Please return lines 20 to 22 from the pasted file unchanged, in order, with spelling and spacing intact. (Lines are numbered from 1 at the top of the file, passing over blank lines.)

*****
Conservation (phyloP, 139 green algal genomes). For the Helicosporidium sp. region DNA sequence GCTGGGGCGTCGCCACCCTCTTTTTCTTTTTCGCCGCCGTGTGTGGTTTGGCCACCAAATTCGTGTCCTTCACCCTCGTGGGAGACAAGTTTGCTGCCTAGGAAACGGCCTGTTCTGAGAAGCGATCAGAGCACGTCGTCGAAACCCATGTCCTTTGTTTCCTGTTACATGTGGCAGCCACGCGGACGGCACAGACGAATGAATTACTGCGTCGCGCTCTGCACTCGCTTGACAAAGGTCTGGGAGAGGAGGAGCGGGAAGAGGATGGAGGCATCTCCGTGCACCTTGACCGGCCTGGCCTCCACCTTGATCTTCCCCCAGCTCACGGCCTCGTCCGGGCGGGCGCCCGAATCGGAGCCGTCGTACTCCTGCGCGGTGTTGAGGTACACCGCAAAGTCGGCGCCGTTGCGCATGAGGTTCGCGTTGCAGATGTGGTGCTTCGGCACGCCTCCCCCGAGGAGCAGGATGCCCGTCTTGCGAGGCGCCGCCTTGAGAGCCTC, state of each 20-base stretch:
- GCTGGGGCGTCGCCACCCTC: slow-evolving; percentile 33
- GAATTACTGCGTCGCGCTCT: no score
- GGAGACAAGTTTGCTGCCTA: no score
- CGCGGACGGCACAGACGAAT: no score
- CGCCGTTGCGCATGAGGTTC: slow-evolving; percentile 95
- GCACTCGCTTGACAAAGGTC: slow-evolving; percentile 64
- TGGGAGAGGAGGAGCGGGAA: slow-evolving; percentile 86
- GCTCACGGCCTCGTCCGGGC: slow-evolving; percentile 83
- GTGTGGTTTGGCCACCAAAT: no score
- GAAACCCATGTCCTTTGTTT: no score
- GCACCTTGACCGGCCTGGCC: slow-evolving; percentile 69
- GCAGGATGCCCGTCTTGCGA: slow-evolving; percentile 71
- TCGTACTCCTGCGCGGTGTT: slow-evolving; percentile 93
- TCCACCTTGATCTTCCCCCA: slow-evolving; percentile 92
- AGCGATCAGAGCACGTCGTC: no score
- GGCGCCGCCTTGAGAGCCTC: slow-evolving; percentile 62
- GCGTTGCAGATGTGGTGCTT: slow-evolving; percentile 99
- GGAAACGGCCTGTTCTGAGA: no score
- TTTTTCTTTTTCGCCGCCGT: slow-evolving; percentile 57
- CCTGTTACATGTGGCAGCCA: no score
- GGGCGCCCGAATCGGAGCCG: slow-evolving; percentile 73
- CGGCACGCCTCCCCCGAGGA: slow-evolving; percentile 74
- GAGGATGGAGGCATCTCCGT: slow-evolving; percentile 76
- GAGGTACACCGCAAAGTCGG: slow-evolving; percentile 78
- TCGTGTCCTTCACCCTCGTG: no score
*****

- TTTTTCTTTTTCGCCGCCGT: slow-evolving; percentile 57
- CCTGTTACATGTGGCAGCCA: no score
- GGGCGCCCGAATCGGAGCCG: slow-evolving; percentile 73